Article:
Actually, the recognition of circumcision as child abuse is a long-overdue ethical insight

Following a German court’s ruling that the circumcision of male infants constitutes a violation of child’s right to bodily integrity, The Telegraph’s Brendan O’Neill has mounted a particularly vacuous defense of the practice. As he sees it, “The rebranding of circumcision as ‘child abuse’ echoes the ugly anti-Semitism of medieval Europe” – yet he somehow finds a way to blame this on atheists:

There are many bad things about the modern atheistic assault on religion. But perhaps the worst thing is its rebranding of certain religious practices as “child abuse”. Everything from sending your kid to a Catholic school to having your baby boy circumcised has been redefined by anti-religious campaigners as “abuse”.

Let’s just take a moment to contemplate how remarkable it is that someone can make the entirely fact-free assertion that atheists are “assaulting” religion and that this is a bad thing, and have it published in a major newspaper. As far as introductions go, this has all the grace and composure of a 6th grader’s five-paragraph essay on current events. Apparently this modern atheistic assault on religion has become so extreme that the only other example of it he can find is the occasional labeling of a religious upbringing as “child abuse” – a rhetorical flourish that’s less of a serious accusation, and more of a way to raise questions about the ethics of forcing narrow and rigid dogma on young people. And O’Neill considers this particular offense among “the worst” committed by atheists. Clearly the situation is much more grave than we thought.

Regardless, his distaste for the so-called “New Atheists” has no bearing whatsoever on the ethical status of infant male circumcision. Whatever “anti-religious campaigners” have called it, this doesn’t change whether it’s actually right or wrong. It’s disingenuous for O’Neill to treat this situation as little more than a chance to express his personal grudge against atheists. What few arguments he has for allowing circumcision are unconvincing, if not outright incoherent:

This is an alarming attack on freedom of religion and on parents’ rights to initiate their children into their faith. The court case centred around a four-year-old Muslim boy who was given a very bad circumcision, but the precedent set by the case will of course affect Jews as well as Muslims. And as Germany’s Central Council of Jews rightly said, the court’s ruling is “an egregious and insensitive measure”, which represents “an unprecedented and dramatic intervention in religious communities’ right of determination”.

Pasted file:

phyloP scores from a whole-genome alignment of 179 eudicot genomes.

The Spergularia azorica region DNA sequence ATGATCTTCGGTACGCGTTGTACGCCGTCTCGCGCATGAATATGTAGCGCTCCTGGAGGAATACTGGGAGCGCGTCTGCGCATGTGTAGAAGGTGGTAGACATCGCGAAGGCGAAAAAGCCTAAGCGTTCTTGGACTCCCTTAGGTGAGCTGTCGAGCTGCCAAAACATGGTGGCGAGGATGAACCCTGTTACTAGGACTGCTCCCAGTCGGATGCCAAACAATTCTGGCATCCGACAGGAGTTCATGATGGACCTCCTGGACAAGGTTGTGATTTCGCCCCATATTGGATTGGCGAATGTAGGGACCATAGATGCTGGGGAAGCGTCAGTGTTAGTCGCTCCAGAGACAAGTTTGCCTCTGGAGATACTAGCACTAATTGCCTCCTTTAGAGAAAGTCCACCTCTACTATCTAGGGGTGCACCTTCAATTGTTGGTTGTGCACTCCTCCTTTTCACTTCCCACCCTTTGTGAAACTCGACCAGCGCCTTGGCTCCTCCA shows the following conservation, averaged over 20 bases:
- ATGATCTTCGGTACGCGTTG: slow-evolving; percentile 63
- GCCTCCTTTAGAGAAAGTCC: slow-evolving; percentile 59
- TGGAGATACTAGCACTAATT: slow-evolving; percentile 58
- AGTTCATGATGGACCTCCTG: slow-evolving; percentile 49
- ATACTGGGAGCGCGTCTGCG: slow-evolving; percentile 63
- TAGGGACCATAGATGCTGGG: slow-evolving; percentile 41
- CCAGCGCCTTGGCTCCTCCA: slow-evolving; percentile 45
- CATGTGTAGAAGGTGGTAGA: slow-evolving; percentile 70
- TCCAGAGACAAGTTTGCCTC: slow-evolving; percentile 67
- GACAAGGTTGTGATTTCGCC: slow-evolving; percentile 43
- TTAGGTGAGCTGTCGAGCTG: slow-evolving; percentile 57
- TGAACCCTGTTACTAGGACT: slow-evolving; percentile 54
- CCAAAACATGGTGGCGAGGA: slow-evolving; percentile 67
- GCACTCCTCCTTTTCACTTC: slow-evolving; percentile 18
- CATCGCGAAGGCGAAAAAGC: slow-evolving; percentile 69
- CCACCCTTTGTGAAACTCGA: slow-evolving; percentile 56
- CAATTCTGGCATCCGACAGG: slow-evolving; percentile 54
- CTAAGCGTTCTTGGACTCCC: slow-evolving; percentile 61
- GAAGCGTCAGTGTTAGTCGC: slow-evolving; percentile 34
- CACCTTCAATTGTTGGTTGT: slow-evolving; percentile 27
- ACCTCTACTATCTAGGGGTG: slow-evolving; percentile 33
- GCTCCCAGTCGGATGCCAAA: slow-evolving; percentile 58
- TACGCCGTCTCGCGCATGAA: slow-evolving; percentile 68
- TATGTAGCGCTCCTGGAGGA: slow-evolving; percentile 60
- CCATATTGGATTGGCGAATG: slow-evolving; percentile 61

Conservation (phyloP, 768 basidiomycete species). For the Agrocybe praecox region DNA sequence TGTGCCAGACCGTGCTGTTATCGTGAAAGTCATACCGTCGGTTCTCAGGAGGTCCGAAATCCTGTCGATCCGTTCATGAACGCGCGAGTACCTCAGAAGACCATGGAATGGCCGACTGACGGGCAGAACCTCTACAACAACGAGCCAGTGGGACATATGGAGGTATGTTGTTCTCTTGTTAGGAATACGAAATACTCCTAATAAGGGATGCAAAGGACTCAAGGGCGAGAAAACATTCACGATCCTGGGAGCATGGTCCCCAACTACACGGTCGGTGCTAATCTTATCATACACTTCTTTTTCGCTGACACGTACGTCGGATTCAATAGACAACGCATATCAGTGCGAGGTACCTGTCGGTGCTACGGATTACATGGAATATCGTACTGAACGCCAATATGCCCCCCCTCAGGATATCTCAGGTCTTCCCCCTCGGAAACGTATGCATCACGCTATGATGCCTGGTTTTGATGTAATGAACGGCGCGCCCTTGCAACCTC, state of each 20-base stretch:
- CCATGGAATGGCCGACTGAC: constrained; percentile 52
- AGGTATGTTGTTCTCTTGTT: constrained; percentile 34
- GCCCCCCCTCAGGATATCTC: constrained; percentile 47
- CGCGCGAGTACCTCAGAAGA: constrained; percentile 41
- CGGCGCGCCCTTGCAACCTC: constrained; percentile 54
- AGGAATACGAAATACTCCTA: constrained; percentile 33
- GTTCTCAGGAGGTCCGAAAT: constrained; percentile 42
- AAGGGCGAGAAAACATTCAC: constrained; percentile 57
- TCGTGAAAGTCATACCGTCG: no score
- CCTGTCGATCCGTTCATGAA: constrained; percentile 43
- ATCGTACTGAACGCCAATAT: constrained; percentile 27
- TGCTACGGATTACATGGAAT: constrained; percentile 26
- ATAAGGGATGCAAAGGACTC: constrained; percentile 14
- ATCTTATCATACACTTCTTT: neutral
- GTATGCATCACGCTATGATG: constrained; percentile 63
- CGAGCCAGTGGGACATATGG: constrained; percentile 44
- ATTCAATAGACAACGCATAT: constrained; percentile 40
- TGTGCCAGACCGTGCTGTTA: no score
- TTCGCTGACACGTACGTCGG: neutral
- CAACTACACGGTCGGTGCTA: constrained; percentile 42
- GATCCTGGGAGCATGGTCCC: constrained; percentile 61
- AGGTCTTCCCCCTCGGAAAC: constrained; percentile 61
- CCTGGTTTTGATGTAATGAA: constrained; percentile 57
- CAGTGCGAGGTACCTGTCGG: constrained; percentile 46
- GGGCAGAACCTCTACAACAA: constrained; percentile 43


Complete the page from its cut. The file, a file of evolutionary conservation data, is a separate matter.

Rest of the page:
How can “freedom of religion” possibly be construed to extend so far that it allows religious people to remove parts of other people’s bodies without their consent and for no medical reason? Tattooing results in even less impairment than removal of the foreskin, yet parents who apply tattoos to their children have often faced charges. Are we to believe that the mere fact that some people might believe something as part of their religion is enough to make this completely acceptable? And if so, what are the limits to this?

When religion is used to justify something that would otherwise be considered wholly unacceptable, it’s nothing but an excuse for the inexcusable. Treating religion as the only reason you need to remove body parts from others is really no reason at all beyond “we want to”. How could someone else’s religion be so important that it makes this okay?

And how exactly does circumcision function to “initiate their children into their faith”? Having your foreskin removed is not something that automatically initiates you into any religion. It’s not like cutting it off implants some kind of permanent Judaism/Islam module in the child’s brain – otherwise there would be a lot more Jewish Muslims in America. Nor is circumcision practiced exclusively by religious people or as a way to mark a child as a member of a religion.

Such a doctrine is utterly ignorant anyway, because the presence or absence of a foreskin has no relation to what someone professes to believe (and reducing a person to nothing but a vector for your preferred ideology is intensely disrespectful of their agency). When you leave the religion that was responsible for your circumcision, that part doesn’t grow back! It’s asinine to focus on the importance of freedom of religion, while not caring at all about the freedom not to have parts of your genitals removed at will by others – especially when you’ve just argued that the state of the foreskin is a part of religious identification and expression. If it’s really that important, then what about the child’s freedom of religion?

Oh, but it doesn’t end there: